At my first job right out of college, I spent eight-plus hours a day getting people to “Call now!” and “Learn more online!” for clients of a small-but-ambitious ad agency in Chicago. Needless to say, I wanted to put my writing to work in a way that was actually productive for society.
Luckily, my friend Brandon, who I spent a semester making snarky comments with in our math for morons class at Indiana University, was a do-gooder. He’d just accepted a job as the Director of Development for a nonprofit that helped homeless women and children get back on their feet, and they were looking for a volunteer to work on branding and brochure projects.
So, I rolled up my sleeves, pulled out the laptop and penned a tri-fold brochure that would be used for fundraising. When I was asked to tackle their annual report a few months later, I needed reinforcement. I recruited one of my art director friends, Andrea, to lend a hand with photography and layout. We wanted to let the women of the program tell their own stories, and decided our concept would focus on getting the keys to a new life.
Brandon, Andrea and I arrived to the housing campus one particularly humid, sweltering Saturday morning to start interviewing. As we opened the gate, school-aged kids playing in the yard and their smiling mothers greeted us. The recently built brick campus was located in Chicago’s West Side, in the kind of neighborhood that’s fine during the day but not one you’d particularly want to walk alone in late at night. Its buildings included a mix of brightly painted studio apartments and townhomes surrounded by a lush green lawn.
Our first interview of the day was with Sharon. A short woman with deep dimples and a cheerful belly laugh, she enthusiastically invited us in. Her apartment was a modestly decorated studio, flanked by a full kitchen and private bathroom. Sharon was eager to share her story as she showed us around, pointing out pictures of her kids and grandkids back in Mississippi, furniture she’d paid for with money earned from her full-time job and a three-tier shelf with her prized book collection.
“I haven’t done a lot of traveling. But in books, I’ve been all over the place,” she said. “Even though I haven’t been to North Carolina, I’ve seen the trees. It’s some place I really want go someday.”
Above her small dining table, Sharon had hung two illustrated framed prints on the wall. One was the Bridge of Sighs and the other was a gondolier on a canal. Both in Venice.
The sight of those simple prints hit me in the gut. My husband and I had the same bridge hanging in our apartment. Except it was a photo we’d taken on our honeymoon in Venice a few years before.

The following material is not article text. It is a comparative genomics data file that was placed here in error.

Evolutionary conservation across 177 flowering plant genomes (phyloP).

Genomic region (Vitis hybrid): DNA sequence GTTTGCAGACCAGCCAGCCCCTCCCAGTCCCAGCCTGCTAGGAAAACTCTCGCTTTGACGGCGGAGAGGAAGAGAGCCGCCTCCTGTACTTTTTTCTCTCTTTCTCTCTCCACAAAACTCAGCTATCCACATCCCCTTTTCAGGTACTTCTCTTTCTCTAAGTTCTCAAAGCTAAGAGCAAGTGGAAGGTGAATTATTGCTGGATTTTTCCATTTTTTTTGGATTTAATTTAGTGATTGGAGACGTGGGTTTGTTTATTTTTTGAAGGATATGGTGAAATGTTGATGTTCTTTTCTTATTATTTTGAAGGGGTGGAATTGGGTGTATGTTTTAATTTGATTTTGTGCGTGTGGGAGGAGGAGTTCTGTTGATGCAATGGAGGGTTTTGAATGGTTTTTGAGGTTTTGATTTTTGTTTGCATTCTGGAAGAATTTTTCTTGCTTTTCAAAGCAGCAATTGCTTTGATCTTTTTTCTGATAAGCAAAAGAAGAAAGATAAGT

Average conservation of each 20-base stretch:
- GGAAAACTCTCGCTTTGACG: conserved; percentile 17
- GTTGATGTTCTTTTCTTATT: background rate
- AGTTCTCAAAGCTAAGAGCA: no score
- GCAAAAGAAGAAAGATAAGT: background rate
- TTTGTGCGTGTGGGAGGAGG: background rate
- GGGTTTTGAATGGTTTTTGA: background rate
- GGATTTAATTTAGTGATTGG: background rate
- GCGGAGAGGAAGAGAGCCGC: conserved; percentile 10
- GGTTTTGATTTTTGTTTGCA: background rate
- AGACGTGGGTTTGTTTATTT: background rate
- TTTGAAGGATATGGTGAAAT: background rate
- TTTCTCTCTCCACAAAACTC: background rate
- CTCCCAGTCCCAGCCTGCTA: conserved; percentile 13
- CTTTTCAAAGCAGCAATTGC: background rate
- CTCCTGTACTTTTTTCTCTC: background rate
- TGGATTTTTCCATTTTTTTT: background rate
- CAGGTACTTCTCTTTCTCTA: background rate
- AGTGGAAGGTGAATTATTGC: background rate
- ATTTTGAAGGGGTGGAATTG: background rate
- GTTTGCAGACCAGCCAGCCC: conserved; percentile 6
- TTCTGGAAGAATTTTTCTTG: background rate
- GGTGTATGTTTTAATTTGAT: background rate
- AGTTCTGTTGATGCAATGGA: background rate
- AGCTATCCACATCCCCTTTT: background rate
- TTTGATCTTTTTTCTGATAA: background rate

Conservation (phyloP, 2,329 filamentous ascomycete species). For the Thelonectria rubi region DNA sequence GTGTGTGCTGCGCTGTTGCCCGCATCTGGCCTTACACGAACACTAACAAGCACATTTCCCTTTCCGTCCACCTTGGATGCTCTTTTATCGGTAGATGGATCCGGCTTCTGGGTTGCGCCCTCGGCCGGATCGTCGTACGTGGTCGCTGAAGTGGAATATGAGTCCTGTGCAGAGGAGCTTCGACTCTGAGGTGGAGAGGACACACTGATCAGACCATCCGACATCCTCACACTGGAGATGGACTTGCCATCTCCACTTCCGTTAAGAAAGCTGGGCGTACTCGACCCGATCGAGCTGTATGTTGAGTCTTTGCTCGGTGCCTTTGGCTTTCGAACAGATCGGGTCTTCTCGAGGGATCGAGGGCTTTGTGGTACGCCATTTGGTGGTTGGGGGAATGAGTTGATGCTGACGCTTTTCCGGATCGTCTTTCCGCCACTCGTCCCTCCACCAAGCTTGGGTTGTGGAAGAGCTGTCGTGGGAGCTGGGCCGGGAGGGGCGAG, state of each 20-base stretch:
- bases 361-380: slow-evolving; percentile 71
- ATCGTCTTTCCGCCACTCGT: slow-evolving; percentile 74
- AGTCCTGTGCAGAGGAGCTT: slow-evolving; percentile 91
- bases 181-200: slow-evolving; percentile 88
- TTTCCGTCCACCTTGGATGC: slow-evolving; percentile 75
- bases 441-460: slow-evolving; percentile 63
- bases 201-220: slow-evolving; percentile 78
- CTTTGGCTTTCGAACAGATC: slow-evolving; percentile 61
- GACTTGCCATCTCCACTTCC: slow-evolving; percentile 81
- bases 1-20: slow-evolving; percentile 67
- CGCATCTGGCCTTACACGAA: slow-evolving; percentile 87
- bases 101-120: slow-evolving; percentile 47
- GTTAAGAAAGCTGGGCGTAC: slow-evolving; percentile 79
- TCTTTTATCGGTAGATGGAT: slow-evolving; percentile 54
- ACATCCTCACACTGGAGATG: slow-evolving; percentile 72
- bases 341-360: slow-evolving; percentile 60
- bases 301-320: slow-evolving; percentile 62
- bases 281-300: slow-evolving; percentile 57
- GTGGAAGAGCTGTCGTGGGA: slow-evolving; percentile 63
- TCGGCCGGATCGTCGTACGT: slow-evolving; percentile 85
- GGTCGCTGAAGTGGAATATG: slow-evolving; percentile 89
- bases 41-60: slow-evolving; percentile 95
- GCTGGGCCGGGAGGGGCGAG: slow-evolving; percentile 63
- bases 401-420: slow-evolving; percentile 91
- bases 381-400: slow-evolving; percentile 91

I remember snapping the photo with our new digital camera, a wedding gift, as our petite tour guide pointed out the Bridge of Sighs. The bridge, which connects two prison buildings across a canal, dates back to the early 1600s. She explained in her thick Italian accent that two windows had one spectacular view—it was the last thing inmates saw before being taken to jail.
In that moment, in that apartment, it took a framed print to show me that every opportunity is a gift. And it shouldn’t be taken for granted.
By no means have I had a life of privilege. I grew up with parents who didn’t care much for each other but cared a great deal for me. I graduated high school, something that not everyone gets to do. I went to college. A man loved me enough to marry me, and we traveled to Italy. To say I felt humbled in that moment doesn’t begin to describe it.
For Sharon, the framed print symbolized a new life. She worked with determination and discipline to build her future. She fulfilled a dream of having her own apartment and took pride in hanging pictures on her wall.
Sharon crossed that bridge from homelessness and drug abuse. And as she looked out the window on her Bridge of Sighs, she saw freedom, a good life on the outside. And she worked until she earned that opportunity.
*Some names in this article have been changed for privacy purposes.
About the Author: Amber Davis is crazy about Chicago but is usually found daydreaming about her next trip. A copywriter by day, Amber spends her free time going to brunch, training for races, cooking and checking out concerts. She hopes to eat and drink her way through the world, most recently traveling through Buenos Aires, London, Brussels and Amsterdam. Follow her escapades at @amberdaviseyes and @bloodybestchi.